is still a lie in my book. And apparently, thankfully, it still is as far as the Third Circuit’s Chief Justice Edward Becker is concerned. Read all about it here.
The case stems from the acts of several nurses at Scirex, a testing lab, who sent four patients home from their clinical trials early, and then reported observations allegedly made during that eight-hour period. When Scirex filed a $1.2 million claim against its “employee dishonesty” policy it held with Federal Insurance, Federal denied Scirex’s claim, saying that the nurses’ acts were negligent, but not dishonest. A federal trial court agreed.
However, on appeal, the Third Circuit ruled that the nurses did act dishonestly, but limited Federal’s liability to $280,000, the limit for one occurrence. Chief Justice Becker had this to say about the nurses’ actions: “We are satisfied that, whatever may be said of the decision to send patients home early in violation of protocol, the nurses? practice of submitting records containing observations they did not make is ineluctably and irrefutably dishonest.”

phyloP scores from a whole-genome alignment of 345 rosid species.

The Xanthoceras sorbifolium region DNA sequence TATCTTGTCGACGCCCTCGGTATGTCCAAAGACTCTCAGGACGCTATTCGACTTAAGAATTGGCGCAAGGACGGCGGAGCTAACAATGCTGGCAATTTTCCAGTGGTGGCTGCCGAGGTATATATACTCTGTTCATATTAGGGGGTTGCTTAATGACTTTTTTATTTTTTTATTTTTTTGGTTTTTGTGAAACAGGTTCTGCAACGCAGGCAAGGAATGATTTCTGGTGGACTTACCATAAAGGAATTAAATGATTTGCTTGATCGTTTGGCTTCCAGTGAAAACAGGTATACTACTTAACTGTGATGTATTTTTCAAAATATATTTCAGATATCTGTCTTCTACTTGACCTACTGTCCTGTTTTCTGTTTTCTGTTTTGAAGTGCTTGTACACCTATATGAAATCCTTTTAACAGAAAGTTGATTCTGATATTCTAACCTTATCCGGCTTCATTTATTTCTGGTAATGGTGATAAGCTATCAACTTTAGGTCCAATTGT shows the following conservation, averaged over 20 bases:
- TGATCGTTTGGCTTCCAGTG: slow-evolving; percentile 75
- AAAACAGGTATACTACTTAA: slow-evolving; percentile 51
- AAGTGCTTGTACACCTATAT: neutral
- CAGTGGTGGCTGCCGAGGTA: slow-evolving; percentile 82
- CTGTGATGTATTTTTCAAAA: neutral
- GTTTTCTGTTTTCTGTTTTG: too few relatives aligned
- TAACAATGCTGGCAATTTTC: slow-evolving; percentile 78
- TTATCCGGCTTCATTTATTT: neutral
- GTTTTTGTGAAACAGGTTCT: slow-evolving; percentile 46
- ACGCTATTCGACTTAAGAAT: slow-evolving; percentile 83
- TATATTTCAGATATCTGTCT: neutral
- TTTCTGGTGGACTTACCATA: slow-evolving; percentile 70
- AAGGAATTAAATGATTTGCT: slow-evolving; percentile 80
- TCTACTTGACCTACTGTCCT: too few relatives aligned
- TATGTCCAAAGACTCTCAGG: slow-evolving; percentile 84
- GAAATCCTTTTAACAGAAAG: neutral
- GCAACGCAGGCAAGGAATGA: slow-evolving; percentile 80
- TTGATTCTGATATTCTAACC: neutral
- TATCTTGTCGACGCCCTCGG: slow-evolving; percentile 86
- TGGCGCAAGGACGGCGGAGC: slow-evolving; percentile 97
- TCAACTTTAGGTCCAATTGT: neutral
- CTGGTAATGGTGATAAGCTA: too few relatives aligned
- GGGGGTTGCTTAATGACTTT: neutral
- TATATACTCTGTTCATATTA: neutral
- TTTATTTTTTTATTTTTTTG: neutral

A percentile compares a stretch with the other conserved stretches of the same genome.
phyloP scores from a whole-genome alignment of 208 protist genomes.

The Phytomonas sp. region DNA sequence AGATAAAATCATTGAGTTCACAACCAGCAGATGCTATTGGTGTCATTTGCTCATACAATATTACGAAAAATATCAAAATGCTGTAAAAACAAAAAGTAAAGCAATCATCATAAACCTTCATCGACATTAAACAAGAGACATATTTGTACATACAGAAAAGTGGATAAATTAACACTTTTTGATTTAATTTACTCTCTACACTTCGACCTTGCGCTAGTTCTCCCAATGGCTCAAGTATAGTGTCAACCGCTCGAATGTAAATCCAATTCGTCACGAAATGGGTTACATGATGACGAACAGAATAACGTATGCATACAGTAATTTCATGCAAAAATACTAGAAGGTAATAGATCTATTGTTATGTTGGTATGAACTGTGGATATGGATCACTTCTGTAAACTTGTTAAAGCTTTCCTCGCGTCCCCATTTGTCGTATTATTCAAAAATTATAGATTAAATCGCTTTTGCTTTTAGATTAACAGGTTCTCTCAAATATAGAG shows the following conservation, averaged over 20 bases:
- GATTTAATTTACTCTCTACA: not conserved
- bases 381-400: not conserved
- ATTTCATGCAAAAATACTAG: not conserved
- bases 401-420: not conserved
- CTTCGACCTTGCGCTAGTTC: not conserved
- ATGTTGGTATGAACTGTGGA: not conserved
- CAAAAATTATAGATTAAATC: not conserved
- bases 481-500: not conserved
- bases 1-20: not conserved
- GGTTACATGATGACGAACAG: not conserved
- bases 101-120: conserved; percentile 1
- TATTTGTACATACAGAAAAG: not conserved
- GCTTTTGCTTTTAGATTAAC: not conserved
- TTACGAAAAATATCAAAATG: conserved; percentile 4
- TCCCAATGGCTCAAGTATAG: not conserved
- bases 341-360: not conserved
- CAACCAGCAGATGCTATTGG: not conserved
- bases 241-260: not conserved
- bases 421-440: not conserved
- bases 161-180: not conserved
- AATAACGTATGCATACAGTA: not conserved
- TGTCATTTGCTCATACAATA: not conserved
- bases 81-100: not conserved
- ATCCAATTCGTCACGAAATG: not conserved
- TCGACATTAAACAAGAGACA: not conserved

Well, duh. They lied. They made up a story of an event that never happened. No matter how you slice it or what you call it, it’s a lie, through and through. (Supposedly, the nurses were under the mistaken belief that the patients were not required to stay for the duration of the eight-hour period; if that were the case, then, why did they all feel compelled to account for those eight hours?)
Read the opinion here.